Archive for the ‘LEIT’ Category
This project was a giant mood swing. I found myself totally abandoned by my group (except for Stepan, who worked on the content delivery side – video player and timed html message), doing absolutely every part of it (writing, voicing, editing, timing, implementing my timing instructions in Stepan’s code), frustrated and furious, and ultimately triumphant. This group exercise makes me never want to work in a group again. Ever.
In the end, Stepan and I made something that actually worked very smoothly. And as the only group who didn’t make a project where viewers suggest images to be greenscreened in behind ad lib-ing performers, it really stood out. Two performers, holding mobile devices, received timed lines and instructions, that guided them through interactions with each other, characters on the screen, and effects in the video and sound design.
The technical setup was actually very simple – the only thing we needed to do was to simultaneously tell three websites that it was time zero, and to keep time in sync from there.
We presented an episode of Star Trek in which you get to be your favorite characters. We did this for practical reasons – mainly because with only 5 minutes, we wanted everybody to immediately know where we were, and what the rules of the world were. This presented the idea in the light of fan fiction, and I think it could take off there. Somebody during the discussion said the phrase “Karaoke TV” and I thought to myself, “Oh, totally. That’s what I made.” This could be really popular in bars as an activity for the night (trivia, karaoke, karaoke Star Wars….). Television or media franchises with huge fan communities would probably take to it easily and with relish.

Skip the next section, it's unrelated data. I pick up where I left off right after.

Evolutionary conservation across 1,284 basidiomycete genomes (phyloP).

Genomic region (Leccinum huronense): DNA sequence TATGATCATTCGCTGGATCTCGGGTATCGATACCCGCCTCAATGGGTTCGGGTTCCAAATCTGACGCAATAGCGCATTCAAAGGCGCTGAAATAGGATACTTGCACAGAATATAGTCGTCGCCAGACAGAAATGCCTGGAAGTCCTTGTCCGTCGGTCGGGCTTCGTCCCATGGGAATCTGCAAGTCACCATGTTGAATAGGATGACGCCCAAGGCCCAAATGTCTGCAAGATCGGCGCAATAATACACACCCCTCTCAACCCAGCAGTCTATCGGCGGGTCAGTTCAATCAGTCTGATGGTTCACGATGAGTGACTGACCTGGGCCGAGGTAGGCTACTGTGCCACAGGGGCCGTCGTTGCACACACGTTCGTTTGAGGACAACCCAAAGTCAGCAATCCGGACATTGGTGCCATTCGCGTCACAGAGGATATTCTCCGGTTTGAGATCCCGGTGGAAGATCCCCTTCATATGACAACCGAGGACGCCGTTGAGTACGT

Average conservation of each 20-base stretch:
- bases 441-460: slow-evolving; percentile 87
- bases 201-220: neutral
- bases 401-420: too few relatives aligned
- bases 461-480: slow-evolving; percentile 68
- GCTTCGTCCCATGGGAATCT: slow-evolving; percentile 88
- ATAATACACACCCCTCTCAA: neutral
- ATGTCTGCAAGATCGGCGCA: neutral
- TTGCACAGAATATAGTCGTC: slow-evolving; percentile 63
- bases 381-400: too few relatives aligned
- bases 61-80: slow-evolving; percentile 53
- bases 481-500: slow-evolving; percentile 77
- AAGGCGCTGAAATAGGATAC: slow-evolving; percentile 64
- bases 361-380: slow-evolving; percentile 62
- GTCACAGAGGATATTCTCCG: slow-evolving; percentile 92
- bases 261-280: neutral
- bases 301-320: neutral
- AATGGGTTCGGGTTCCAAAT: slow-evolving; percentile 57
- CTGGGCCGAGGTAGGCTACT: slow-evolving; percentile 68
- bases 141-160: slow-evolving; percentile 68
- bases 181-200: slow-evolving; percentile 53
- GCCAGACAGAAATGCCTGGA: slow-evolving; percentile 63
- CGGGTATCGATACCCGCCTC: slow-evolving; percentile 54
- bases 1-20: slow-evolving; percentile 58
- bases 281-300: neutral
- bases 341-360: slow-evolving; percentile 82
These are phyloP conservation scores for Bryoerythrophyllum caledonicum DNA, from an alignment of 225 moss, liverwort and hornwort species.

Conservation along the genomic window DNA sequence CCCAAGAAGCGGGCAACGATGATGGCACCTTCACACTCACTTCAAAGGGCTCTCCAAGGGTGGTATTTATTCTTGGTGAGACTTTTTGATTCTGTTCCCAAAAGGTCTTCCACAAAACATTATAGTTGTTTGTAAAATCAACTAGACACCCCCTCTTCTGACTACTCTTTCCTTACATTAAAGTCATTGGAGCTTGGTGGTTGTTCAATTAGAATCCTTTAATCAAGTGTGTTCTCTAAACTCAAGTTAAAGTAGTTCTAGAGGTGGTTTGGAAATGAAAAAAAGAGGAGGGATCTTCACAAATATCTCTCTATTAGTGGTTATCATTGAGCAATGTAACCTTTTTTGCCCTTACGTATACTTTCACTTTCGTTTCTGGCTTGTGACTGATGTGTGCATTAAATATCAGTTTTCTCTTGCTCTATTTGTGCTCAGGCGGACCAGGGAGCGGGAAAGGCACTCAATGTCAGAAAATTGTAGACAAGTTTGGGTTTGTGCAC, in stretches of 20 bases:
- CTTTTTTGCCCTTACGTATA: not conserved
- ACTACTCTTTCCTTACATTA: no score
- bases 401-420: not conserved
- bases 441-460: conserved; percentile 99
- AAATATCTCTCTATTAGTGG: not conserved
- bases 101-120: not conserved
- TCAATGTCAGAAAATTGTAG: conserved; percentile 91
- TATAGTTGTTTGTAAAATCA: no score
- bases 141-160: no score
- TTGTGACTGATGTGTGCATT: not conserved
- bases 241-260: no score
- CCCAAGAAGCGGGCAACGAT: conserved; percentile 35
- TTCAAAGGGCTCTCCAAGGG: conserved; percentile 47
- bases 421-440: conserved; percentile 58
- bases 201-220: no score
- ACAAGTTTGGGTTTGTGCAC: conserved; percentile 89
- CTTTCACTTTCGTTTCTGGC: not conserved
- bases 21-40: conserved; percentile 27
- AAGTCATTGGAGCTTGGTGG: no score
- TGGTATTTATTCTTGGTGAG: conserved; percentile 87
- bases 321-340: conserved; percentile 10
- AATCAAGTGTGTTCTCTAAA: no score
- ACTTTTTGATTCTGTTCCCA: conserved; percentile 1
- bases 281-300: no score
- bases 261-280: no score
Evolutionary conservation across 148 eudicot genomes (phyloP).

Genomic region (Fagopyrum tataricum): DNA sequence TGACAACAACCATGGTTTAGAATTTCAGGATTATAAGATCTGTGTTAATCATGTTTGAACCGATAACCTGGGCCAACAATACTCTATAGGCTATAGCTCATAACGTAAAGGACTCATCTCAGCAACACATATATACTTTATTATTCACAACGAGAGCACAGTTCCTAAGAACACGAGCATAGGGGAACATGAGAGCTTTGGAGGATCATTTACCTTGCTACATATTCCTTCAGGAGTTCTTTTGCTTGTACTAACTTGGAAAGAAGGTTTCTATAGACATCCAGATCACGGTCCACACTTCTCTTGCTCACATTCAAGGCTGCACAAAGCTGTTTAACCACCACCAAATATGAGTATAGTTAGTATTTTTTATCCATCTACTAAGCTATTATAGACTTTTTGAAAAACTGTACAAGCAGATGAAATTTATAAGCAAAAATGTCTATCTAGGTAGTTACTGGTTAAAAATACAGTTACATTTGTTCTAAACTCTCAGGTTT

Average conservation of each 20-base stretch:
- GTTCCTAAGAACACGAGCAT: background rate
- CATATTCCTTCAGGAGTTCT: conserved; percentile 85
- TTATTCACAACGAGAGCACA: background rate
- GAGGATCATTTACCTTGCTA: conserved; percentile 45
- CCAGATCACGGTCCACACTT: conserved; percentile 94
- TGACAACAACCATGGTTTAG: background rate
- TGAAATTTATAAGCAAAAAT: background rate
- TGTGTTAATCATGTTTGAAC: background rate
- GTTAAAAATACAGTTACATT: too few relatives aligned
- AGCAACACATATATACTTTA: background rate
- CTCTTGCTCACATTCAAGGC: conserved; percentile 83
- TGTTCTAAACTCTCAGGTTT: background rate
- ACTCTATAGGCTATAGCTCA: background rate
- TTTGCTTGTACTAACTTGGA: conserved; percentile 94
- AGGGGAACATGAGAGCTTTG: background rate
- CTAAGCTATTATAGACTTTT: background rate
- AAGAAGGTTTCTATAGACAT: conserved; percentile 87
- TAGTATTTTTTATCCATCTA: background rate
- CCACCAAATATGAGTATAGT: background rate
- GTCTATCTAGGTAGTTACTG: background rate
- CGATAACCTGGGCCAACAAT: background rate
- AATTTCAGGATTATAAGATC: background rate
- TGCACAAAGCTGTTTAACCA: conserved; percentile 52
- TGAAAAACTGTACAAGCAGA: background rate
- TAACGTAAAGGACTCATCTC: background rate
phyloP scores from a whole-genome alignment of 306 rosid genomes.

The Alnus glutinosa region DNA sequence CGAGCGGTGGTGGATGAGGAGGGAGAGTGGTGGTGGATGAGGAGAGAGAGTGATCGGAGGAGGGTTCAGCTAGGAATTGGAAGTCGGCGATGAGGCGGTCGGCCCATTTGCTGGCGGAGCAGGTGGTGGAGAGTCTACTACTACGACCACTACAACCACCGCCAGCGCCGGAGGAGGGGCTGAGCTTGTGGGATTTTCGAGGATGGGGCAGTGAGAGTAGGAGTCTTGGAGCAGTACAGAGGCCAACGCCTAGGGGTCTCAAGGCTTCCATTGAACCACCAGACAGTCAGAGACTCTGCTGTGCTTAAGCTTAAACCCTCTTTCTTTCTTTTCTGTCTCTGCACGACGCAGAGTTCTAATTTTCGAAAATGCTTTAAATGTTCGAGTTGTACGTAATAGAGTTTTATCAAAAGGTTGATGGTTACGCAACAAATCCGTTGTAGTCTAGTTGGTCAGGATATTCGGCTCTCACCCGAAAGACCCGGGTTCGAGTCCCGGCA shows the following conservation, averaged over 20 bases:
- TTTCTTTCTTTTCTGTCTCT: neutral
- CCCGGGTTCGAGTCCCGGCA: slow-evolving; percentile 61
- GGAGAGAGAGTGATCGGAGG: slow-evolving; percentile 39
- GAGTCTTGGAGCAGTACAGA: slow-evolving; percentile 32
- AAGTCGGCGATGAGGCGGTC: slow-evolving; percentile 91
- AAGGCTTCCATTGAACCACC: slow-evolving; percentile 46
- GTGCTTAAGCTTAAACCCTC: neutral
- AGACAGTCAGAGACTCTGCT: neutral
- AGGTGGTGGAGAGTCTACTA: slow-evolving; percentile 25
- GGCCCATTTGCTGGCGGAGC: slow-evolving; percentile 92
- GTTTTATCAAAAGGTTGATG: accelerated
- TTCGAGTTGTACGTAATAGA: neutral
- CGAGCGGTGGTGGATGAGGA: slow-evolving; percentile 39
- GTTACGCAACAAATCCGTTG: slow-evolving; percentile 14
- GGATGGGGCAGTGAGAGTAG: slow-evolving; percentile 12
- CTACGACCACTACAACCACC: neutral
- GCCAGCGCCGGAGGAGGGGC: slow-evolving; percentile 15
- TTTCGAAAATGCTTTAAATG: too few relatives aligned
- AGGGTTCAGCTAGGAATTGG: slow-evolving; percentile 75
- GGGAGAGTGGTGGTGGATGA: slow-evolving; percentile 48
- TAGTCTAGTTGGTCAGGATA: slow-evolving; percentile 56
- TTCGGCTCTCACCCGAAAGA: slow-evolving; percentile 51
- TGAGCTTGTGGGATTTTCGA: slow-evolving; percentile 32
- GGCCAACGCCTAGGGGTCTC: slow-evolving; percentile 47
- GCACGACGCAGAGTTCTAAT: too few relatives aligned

My original idea was a little different. I wanted to develop a new television format that was not a news cast, sitcom, drama, or reality program. I wanted to make a participatory television event that would tell a story in a new way. You get your friends together on Wednesday night to enact this serial story with each other, not knowing what you will be saying or where the plot will go. I’m not sure this would have wings on broadcast television because it would not be complete without a live component, and would require groups to enjoy it fully. It would be easy to implement, however, as it does not taking information from the audience in. Perhaps as a web based series, you could specify how many people you had who wanted to participate, and the video content could be altered to complement that.
I’d like to move forward with this project, but I’m still a little bruised about the process of making it. I initially thought that I would like to carry it into the final, and perhaps some elements will end up in that broadcast. I feel a certain amount of (emotional) ownership over the idea, however, and I’m not ready to give it to another group of people. To be fair, Matt, Stepan and I were all at the brainstorming session where we came up with the idea. After that, Matt showed up and gave me moral support while I was turning my content outline into a script for an hour. I did not see Liza or hear from her a single time between the day the assignment was given, and the day it was due.I know I’ll have to get over it and learn to trust group mates again (maybe I need to go to group work counseling).
I would like to develop a little more content, and try to present Karaoke TV at the Winter Show. If Stepan and Matt were committed to working on it, I hope they would join me in that venture.
Last week, Kate, Fernanda, the Matts and I produced a slightly botched bit of overambitious interactive television. High Brow/Low Brow, the game show/talk show where serious topics are discussed in a not so serious way.